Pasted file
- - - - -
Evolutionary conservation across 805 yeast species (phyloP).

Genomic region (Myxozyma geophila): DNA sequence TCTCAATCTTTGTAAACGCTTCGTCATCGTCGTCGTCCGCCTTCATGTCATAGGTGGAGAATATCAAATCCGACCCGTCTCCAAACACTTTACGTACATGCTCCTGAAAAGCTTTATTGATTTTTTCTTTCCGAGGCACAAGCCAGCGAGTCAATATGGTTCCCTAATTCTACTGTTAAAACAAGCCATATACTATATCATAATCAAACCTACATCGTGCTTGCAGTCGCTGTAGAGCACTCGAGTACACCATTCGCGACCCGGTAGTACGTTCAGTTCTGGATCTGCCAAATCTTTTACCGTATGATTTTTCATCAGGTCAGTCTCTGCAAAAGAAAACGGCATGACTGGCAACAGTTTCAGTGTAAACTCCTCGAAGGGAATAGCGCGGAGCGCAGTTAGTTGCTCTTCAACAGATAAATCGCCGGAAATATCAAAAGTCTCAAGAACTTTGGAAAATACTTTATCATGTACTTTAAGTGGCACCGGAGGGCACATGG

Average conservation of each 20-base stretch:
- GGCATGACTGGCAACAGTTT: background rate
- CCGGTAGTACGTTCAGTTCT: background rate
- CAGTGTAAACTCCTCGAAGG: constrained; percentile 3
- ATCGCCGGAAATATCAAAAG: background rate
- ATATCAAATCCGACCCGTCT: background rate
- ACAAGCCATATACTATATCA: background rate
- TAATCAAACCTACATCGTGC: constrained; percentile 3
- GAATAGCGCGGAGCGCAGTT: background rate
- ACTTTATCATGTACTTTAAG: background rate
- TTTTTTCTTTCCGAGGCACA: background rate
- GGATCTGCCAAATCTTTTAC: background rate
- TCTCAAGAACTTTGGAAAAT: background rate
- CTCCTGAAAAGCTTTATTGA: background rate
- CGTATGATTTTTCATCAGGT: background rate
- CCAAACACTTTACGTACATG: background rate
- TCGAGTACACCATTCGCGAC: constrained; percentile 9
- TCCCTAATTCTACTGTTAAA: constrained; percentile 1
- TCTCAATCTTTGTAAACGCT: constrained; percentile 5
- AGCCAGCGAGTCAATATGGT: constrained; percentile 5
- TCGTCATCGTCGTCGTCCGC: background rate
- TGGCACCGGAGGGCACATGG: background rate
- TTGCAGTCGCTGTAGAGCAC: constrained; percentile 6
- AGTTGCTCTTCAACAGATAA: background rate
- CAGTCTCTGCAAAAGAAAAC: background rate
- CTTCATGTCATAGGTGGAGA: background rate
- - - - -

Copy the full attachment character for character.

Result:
Evolutionary conservation across 805 yeast species (phyloP).

Genomic region (Myxozyma geophila): DNA sequence TCTCAATCTTTGTAAACGCTTCGTCATCGTCGTCGTCCGCCTTCATGTCATAGGTGGAGAATATCAAATCCGACCCGTCTCCAAACACTTTACGTACATGCTCCTGAAAAGCTTTATTGATTTTTTCTTTCCGAGGCACAAGCCAGCGAGTCAATATGGTTCCCTAATTCTACTGTTAAAACAAGCCATATACTATATCATAATCAAACCTACATCGTGCTTGCAGTCGCTGTAGAGCACTCGAGTACACCATTCGCGACCCGGTAGTACGTTCAGTTCTGGATCTGCCAAATCTTTTACCGTATGATTTTTCATCAGGTCAGTCTCTGCAAAAGAAAACGGCATGACTGGCAACAGTTTCAGTGTAAACTCCTCGAAGGGAATAGCGCGGAGCGCAGTTAGTTGCTCTTCAACAGATAAATCGCCGGAAATATCAAAAGTCTCAAGAACTTTGGAAAATACTTTATCATGTACTTTAAGTGGCACCGGAGGGCACATGG

Average conservation of each 20-base stretch:
- GGCATGACTGGCAACAGTTT: background rate
- CCGGTAGTACGTTCAGTTCT: background rate
- CAGTGTAAACTCCTCGAAGG: constrained; percentile 3
- ATCGCCGGAAATATCAAAAG: background rate
- ATATCAAATCCGACCCGTCT: background rate
- ACAAGCCATATACTATATCA: background rate
- TAATCAAACCTACATCGTGC: constrained; percentile 3
- GAATAGCGCGGAGCGCAGTT: background rate
- ACTTTATCATGTACTTTAAG: background rate
- TTTTTTCTTTCCGAGGCACA: background rate
- GGATCTGCCAAATCTTTTAC: background rate
- TCTCAAGAACTTTGGAAAAT: background rate
- CTCCTGAAAAGCTTTATTGA: background rate
- CGTATGATTTTTCATCAGGT: background rate
- CCAAACACTTTACGTACATG: background rate
- TCGAGTACACCATTCGCGAC: constrained; percentile 9
- TCCCTAATTCTACTGTTAAA: constrained; percentile 1
- TCTCAATCTTTGTAAACGCT: constrained; percentile 5
- AGCCAGCGAGTCAATATGGT: constrained; percentile 5
- TCGTCATCGTCGTCGTCCGC: background rate
- TGGCACCGGAGGGCACATGG: background rate
- TTGCAGTCGCTGTAGAGCAC: constrained; percentile 6
- AGTTGCTCTTCAACAGATAA: background rate
- CAGTCTCTGCAAAAGAAAAC: background rate
- CTTCATGTCATAGGTGGAGA: background rate